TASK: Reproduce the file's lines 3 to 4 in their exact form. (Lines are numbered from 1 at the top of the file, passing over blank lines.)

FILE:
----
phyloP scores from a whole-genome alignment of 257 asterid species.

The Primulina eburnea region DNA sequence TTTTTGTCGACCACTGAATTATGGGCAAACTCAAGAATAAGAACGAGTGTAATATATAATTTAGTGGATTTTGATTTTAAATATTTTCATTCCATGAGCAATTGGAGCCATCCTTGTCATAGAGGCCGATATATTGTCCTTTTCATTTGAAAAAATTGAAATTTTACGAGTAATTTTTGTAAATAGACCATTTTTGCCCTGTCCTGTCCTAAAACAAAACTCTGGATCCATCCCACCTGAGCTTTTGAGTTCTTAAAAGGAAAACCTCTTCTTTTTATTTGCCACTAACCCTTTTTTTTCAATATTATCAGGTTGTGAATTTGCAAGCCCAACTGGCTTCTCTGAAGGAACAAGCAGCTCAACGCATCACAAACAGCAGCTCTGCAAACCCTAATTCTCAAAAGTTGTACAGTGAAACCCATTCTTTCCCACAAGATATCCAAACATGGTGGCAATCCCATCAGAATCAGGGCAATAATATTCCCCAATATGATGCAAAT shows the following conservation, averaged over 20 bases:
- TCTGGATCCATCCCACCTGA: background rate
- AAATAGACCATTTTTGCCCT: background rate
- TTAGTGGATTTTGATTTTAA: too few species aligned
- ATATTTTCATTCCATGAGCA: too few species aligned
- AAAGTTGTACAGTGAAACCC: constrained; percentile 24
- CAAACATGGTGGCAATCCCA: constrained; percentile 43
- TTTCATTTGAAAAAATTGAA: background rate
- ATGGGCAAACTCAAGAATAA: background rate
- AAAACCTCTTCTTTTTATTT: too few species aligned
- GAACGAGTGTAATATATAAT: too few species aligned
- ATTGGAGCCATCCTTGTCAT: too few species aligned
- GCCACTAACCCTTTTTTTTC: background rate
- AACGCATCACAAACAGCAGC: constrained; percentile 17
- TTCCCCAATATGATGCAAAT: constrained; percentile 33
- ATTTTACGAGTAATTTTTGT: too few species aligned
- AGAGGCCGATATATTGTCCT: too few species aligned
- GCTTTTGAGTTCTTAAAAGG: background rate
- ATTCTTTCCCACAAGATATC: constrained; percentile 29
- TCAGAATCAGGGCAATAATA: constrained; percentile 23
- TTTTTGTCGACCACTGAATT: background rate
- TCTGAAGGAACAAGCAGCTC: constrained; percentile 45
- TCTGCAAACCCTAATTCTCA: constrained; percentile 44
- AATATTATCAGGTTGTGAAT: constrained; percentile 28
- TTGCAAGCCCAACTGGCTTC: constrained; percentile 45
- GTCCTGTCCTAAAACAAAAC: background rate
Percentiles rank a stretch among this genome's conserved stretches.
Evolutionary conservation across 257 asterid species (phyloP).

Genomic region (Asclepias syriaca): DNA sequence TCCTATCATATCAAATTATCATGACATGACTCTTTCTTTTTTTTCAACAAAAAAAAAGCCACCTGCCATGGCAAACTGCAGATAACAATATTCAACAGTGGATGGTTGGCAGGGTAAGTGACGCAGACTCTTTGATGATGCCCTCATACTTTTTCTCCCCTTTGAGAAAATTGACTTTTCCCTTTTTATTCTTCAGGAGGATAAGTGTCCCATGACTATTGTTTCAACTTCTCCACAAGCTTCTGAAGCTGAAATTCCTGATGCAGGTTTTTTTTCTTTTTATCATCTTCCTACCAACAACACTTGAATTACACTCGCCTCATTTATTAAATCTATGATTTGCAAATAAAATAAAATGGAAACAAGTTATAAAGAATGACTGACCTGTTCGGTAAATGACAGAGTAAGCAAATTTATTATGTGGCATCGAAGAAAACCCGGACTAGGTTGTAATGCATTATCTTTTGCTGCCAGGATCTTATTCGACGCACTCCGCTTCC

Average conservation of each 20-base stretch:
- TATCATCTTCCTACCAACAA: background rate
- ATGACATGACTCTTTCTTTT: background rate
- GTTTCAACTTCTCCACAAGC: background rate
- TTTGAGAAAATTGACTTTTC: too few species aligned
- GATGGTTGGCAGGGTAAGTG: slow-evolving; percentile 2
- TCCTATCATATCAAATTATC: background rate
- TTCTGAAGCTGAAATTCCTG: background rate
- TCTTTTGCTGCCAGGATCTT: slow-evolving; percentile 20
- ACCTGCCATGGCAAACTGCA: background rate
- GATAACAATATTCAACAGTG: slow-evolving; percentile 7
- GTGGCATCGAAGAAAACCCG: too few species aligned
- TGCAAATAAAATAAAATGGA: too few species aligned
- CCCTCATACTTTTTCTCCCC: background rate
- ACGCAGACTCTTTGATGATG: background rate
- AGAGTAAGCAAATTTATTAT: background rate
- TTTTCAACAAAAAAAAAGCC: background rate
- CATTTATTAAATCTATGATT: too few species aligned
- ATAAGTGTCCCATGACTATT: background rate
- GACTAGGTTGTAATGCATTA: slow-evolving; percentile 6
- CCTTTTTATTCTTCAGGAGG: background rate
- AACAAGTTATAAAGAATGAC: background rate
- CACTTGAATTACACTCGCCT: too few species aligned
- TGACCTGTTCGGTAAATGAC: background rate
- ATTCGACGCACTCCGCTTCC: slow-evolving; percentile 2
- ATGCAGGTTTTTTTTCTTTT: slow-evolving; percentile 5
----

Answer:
- TCTGGATCCATCCCACCTGA: background rate
- AAATAGACCATTTTTGCCCT: background rate